Unmanned aerial vehicles aren’t just for spies or for the battlefield. Farmers all over the country think drones can give them a leg up, too.
Tech-savvy farmers have been waiting for years for the government to make up its mind about the commercial use of unmanned aerial vehicles. Right now, anyone flying a drone for business instead of as a hobby is actually breaking federal law. But the Federal Aviation Administration (FAA), which oversees U.S. airspace, says it plans to roll out rules for drones this year.
Privacy and public safety concerns abound when it comes to camera-mounted machines flying around. That’s the primary reason the United States lags behind other nations in allowing unmanned vehicles for commercial use.
Still, farmers with acres and acres of land want to keep an eye on their investment. Instead of spending days driving the edges of fields in a truck or ATV, farmers could use drone-mounted cameras to produce thermal image maps that can tell if crops aren’t properly irrigated or if they are being eaten by insects.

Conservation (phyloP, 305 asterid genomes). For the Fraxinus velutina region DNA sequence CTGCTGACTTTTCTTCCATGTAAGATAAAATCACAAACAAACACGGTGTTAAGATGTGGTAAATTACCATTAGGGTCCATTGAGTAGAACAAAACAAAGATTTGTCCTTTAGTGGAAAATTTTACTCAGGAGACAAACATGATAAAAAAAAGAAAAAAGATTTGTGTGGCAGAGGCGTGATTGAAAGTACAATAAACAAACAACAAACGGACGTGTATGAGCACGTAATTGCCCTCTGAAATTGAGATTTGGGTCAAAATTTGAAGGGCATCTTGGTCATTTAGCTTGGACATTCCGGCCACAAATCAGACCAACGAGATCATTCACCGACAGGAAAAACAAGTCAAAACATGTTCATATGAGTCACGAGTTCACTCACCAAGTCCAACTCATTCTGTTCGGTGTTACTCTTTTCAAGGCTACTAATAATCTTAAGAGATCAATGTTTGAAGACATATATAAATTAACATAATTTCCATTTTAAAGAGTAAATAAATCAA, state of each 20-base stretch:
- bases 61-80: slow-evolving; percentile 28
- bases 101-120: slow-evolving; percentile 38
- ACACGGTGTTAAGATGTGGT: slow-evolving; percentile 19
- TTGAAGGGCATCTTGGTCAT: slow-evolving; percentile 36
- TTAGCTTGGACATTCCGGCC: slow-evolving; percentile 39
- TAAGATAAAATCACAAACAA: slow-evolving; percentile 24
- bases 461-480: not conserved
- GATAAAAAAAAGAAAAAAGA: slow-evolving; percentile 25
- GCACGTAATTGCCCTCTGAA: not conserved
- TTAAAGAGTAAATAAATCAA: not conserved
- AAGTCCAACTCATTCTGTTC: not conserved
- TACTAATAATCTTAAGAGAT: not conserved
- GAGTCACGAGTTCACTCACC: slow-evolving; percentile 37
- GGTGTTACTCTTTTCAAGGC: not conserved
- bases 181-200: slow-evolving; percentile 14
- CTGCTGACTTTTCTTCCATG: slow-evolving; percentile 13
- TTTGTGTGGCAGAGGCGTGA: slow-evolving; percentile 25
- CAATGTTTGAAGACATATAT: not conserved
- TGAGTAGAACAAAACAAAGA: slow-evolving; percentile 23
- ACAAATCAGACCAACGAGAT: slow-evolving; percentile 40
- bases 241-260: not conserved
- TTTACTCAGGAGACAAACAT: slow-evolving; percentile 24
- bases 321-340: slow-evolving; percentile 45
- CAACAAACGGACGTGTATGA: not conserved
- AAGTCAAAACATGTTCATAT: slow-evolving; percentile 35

“I’ve been a seed dealer and involved in precision ag, and I look at this from a scouting standpoint,” said farmer Jared Brown of Beason, Ill. “Getting farmers out in their field, knowing what’s going on in their field I think would have a huge benefit.”
The same rugged yet inexpensive cameras strapped to surfboards and skydivers can gather the images farmers need for a fraction of what they’d pay to hire a plane or helicopter pilot. Camera and all, quadcopters sold to the public generally have a sticker price of $5,000-10,000. That investment is small compared to other purchases in the growing high-tech arsenal available to farmers with deep pockets.
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